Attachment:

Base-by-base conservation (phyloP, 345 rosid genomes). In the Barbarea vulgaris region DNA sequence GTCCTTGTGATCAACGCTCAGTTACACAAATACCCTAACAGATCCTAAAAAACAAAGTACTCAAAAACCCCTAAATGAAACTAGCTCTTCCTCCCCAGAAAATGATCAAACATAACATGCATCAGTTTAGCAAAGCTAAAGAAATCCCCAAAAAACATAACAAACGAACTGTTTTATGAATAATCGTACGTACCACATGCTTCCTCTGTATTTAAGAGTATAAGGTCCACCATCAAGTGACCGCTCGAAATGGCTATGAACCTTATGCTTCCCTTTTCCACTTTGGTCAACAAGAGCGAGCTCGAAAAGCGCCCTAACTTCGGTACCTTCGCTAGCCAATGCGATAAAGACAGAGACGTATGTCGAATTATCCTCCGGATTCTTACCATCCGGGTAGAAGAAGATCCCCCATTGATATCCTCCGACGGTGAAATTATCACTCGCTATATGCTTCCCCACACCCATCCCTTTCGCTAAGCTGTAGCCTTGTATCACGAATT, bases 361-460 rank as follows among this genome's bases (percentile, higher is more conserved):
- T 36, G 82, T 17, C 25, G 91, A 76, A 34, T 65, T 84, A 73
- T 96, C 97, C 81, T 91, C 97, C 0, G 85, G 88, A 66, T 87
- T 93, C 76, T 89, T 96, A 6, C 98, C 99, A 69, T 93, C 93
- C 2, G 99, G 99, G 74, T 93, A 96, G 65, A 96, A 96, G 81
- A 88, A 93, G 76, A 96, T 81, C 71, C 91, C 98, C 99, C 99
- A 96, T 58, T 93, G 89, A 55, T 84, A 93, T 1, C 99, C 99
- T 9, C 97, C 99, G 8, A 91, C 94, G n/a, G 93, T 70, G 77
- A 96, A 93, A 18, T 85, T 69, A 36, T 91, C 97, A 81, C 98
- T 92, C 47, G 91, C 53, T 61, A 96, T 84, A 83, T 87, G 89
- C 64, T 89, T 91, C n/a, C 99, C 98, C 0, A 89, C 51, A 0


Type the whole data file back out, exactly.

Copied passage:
Base-by-base conservation (phyloP, 345 rosid genomes). In the Barbarea vulgaris region DNA sequence GTCCTTGTGATCAACGCTCAGTTACACAAATACCCTAACAGATCCTAAAAAACAAAGTACTCAAAAACCCCTAAATGAAACTAGCTCTTCCTCCCCAGAAAATGATCAAACATAACATGCATCAGTTTAGCAAAGCTAAAGAAATCCCCAAAAAACATAACAAACGAACTGTTTTATGAATAATCGTACGTACCACATGCTTCCTCTGTATTTAAGAGTATAAGGTCCACCATCAAGTGACCGCTCGAAATGGCTATGAACCTTATGCTTCCCTTTTCCACTTTGGTCAACAAGAGCGAGCTCGAAAAGCGCCCTAACTTCGGTACCTTCGCTAGCCAATGCGATAAAGACAGAGACGTATGTCGAATTATCCTCCGGATTCTTACCATCCGGGTAGAAGAAGATCCCCCATTGATATCCTCCGACGGTGAAATTATCACTCGCTATATGCTTCCCCACACCCATCCCTTTCGCTAAGCTGTAGCCTTGTATCACGAATT, bases 361-460 rank as follows among this genome's bases (percentile, higher is more conserved):
- T 36, G 82, T 17, C 25, G 91, A 76, A 34, T 65, T 84, A 73
- T 96, C 97, C 81, T 91, C 97, C 0, G 85, G 88, A 66, T 87
- T 93, C 76, T 89, T 96, A 6, C 98, C 99, A 69, T 93, C 93
- C 2, G 99, G 99, G 74, T 93, A 96, G 65, A 96, A 96, G 81
- A 88, A 93, G 76, A 96, T 81, C 71, C 91, C 98, C 99, C 99
- A 96, T 58, T 93, G 89, A 55, T 84, A 93, T 1, C 99, C 99
- T 9, C 97, C 99, G 8, A 91, C 94, G n/a, G 93, T 70, G 77
- A 96, A 93, A 18, T 85, T 69, A 36, T 91, C 97, A 81, C 98
- T 92, C 47, G 91, C 53, T 61, A 96, T 84, A 83, T 87, G 89
- C 64, T 89, T 91, C n/a, C 99, C 98, C 0, A 89, C 51, A 0